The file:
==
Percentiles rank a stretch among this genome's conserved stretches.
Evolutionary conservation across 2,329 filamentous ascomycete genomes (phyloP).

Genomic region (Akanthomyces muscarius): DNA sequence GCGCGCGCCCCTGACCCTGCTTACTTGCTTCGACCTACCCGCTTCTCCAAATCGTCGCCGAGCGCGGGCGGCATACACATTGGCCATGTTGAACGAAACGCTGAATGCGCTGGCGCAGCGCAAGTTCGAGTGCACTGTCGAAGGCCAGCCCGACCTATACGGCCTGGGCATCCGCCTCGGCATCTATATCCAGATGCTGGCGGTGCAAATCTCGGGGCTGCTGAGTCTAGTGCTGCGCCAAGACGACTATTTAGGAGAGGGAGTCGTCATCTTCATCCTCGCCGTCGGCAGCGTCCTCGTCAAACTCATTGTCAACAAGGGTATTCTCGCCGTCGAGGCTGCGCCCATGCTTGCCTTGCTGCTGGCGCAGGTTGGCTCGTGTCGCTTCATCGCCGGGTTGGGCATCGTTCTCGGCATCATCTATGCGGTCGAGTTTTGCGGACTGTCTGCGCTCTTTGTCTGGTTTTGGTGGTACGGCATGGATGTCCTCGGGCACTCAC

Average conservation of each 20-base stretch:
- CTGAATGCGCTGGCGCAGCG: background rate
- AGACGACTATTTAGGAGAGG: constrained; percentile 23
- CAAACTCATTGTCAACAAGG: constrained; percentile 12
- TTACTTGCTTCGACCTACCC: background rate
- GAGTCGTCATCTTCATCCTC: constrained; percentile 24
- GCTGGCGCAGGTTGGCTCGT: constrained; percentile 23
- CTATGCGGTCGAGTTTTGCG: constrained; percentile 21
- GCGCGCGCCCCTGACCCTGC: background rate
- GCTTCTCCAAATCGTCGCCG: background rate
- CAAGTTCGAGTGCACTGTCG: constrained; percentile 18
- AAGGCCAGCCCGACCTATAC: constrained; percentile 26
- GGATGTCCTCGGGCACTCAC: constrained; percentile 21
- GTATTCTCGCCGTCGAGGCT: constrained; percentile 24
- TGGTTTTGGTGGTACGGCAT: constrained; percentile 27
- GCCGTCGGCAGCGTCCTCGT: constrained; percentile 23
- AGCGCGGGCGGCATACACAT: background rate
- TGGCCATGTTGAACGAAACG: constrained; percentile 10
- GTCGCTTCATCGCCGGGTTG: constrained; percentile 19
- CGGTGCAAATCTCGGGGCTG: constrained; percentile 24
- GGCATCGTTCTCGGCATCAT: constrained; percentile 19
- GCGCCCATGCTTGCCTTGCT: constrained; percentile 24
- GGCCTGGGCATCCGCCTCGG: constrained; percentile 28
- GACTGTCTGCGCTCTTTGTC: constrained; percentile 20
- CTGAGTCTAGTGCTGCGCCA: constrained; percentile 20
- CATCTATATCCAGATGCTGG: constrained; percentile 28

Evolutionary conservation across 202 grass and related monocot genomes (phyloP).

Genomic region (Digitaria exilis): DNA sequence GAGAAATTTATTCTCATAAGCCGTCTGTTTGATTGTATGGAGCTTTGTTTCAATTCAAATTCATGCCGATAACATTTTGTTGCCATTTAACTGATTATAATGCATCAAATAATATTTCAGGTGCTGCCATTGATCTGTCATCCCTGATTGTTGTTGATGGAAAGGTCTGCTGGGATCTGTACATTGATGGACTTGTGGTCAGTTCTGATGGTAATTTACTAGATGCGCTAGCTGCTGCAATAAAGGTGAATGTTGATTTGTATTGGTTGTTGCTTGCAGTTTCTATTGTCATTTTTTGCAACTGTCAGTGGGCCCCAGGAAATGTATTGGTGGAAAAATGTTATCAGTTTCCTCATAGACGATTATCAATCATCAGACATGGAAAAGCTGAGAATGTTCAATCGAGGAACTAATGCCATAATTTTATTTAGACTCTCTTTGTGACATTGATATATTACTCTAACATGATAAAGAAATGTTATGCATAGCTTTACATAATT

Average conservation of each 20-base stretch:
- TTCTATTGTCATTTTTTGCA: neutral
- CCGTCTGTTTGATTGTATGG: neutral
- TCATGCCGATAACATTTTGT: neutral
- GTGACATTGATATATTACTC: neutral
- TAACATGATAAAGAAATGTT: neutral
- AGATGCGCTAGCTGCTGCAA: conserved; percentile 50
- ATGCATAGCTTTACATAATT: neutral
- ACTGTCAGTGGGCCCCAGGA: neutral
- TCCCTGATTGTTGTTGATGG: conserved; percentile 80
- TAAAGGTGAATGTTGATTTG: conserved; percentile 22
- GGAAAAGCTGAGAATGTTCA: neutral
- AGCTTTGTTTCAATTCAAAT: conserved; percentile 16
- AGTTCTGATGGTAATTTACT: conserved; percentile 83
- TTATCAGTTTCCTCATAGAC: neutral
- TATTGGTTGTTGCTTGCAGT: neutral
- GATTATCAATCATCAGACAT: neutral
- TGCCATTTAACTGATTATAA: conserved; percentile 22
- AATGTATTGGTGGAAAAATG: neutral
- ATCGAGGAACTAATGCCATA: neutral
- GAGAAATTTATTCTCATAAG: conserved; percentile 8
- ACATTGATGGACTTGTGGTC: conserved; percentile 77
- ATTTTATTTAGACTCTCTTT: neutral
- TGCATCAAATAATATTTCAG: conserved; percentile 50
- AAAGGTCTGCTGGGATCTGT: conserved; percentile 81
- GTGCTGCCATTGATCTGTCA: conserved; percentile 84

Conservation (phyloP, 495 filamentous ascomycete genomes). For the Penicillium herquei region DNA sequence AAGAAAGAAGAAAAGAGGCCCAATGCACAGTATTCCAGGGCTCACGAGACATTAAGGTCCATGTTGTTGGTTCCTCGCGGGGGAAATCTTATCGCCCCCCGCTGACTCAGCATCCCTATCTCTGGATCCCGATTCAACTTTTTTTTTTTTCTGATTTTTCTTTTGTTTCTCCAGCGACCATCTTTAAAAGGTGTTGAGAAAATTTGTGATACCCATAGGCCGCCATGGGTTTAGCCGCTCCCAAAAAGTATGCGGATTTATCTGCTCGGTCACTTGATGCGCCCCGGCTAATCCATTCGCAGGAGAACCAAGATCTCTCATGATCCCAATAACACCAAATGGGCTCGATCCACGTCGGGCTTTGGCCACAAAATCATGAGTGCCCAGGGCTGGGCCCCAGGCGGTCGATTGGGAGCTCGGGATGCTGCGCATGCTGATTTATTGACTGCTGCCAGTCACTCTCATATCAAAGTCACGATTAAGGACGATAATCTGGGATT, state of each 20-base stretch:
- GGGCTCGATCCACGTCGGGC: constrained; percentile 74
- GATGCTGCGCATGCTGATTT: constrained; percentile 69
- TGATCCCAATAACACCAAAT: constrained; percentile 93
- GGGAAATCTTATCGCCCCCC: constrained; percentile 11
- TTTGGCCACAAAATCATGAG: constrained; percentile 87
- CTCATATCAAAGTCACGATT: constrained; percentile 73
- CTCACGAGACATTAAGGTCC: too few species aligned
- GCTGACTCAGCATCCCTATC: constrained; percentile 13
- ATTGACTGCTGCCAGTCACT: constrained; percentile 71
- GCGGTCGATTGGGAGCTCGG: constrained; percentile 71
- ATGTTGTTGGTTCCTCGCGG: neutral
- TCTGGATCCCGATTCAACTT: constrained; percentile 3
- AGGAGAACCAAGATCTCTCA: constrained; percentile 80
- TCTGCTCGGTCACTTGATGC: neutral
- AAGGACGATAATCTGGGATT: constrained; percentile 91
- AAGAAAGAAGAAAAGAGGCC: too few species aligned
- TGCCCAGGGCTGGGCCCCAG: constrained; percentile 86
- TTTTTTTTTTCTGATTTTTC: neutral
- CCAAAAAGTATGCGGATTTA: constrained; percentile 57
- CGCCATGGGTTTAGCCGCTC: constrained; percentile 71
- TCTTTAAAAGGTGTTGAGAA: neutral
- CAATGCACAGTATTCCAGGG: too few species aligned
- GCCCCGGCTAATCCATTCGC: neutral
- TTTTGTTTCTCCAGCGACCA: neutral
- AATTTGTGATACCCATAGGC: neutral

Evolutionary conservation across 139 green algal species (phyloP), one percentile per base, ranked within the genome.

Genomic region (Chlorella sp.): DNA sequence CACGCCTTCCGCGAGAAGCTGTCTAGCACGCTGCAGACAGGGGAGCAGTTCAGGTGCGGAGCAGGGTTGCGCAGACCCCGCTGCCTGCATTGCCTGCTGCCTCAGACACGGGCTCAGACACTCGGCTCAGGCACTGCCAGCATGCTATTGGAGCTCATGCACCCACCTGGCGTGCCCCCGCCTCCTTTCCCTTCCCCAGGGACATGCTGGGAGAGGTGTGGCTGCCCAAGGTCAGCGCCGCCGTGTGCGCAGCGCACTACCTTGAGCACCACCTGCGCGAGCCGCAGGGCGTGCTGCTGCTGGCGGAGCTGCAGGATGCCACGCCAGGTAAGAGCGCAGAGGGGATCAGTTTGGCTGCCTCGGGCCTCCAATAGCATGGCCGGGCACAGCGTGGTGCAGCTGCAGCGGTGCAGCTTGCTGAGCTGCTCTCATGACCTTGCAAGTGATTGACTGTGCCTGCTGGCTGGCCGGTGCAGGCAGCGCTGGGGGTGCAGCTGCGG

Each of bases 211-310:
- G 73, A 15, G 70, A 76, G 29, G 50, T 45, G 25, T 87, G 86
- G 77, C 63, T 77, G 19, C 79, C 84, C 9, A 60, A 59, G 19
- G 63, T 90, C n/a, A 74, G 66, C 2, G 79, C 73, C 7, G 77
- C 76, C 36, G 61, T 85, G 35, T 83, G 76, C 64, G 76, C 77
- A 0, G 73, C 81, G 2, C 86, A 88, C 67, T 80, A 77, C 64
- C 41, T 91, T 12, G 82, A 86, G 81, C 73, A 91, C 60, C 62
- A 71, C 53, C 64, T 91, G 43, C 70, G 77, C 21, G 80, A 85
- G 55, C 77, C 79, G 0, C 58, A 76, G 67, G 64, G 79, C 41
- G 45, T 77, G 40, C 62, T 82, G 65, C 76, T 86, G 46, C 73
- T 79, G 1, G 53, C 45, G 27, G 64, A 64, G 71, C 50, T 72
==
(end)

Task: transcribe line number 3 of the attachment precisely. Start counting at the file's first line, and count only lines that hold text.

Genomic region (Akanthomyces muscarius): DNA sequence GCGCGCGCCCCTGACCCTGCTTACTTGCTTCGACCTACCCGCTTCTCCAAATCGTCGCCGAGCGCGGGCGGCATACACATTGGCCATGTTGAACGAAACGCTGAATGCGCTGGCGCAGCGCAAGTTCGAGTGCACTGTCGAAGGCCAGCCCGACCTATACGGCCTGGGCATCCGCCTCGGCATCTATATCCAGATGCTGGCGGTGCAAATCTCGGGGCTGCTGAGTCTAGTGCTGCGCCAAGACGACTATTTAGGAGAGGGAGTCGTCATCTTCATCCTCGCCGTCGGCAGCGTCCTCGTCAAACTCATTGTCAACAAGGGTATTCTCGCCGTCGAGGCTGCGCCCATGCTTGCCTTGCTGCTGGCGCAGGTTGGCTCGTGTCGCTTCATCGCCGGGTTGGGCATCGTTCTCGGCATCATCTATGCGGTCGAGTTTTGCGGACTGTCTGCGCTCTTTGTCTGGTTTTGGTGGTACGGCATGGATGTCCTCGGGCACTCAC